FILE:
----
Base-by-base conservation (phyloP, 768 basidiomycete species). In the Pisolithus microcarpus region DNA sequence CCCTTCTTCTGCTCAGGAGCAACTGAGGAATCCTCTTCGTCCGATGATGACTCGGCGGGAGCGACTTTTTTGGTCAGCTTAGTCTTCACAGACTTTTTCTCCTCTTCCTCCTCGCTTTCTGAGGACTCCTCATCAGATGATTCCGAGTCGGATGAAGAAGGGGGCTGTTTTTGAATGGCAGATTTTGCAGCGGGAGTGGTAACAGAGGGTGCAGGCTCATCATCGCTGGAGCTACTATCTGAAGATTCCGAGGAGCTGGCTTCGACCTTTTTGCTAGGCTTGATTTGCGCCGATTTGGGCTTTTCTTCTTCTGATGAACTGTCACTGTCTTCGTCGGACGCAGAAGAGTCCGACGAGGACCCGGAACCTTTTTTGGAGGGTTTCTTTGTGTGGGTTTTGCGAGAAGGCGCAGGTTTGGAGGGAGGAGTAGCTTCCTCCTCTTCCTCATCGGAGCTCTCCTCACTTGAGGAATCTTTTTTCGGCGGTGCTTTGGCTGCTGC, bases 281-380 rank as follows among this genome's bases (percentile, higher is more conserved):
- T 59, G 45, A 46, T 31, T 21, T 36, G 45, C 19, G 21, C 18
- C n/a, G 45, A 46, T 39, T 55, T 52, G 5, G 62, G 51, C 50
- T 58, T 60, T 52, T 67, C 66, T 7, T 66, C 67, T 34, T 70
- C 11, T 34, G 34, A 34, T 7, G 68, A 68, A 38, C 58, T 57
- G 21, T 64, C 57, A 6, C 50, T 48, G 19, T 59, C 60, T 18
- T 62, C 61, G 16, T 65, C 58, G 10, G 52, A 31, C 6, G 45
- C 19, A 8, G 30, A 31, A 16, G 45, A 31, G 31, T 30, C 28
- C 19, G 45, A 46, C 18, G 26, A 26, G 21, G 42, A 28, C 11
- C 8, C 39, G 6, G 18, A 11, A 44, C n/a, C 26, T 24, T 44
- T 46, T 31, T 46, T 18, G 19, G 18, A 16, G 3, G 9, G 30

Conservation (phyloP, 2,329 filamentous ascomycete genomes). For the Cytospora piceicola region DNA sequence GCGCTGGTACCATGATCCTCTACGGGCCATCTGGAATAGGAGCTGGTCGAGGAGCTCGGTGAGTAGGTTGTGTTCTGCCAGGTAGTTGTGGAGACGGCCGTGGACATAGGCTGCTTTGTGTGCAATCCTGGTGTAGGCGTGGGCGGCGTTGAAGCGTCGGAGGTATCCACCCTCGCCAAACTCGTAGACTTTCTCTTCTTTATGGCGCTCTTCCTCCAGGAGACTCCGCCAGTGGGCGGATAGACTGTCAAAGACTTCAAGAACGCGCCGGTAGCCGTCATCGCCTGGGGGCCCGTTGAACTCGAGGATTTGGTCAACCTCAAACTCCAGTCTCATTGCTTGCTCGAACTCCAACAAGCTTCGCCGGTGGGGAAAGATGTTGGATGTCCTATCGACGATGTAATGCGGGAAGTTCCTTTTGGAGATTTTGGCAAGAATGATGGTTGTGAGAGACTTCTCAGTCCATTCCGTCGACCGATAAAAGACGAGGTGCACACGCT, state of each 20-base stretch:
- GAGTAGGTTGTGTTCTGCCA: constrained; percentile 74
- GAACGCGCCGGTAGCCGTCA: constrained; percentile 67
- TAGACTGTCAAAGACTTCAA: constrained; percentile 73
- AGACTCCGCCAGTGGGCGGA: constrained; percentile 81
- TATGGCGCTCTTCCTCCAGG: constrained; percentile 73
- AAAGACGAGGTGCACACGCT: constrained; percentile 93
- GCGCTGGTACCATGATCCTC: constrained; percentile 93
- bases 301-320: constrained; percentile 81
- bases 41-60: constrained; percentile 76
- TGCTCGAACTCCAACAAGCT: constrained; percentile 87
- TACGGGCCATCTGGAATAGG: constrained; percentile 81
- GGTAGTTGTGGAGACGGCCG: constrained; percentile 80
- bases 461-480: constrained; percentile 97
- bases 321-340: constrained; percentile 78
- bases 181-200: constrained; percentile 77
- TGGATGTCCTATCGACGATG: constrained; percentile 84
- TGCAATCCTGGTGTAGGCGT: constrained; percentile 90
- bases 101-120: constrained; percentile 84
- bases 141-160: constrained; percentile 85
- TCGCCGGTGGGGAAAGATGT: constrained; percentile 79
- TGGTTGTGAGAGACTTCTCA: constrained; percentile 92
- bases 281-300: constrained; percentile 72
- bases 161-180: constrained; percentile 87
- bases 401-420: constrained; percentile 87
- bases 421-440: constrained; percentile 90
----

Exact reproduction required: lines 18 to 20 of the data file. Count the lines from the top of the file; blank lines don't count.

- AAAGACGAGGTGCACACGCT: constrained; percentile 93
- GCGCTGGTACCATGATCCTC: constrained; percentile 93
- bases 301-320: constrained; percentile 81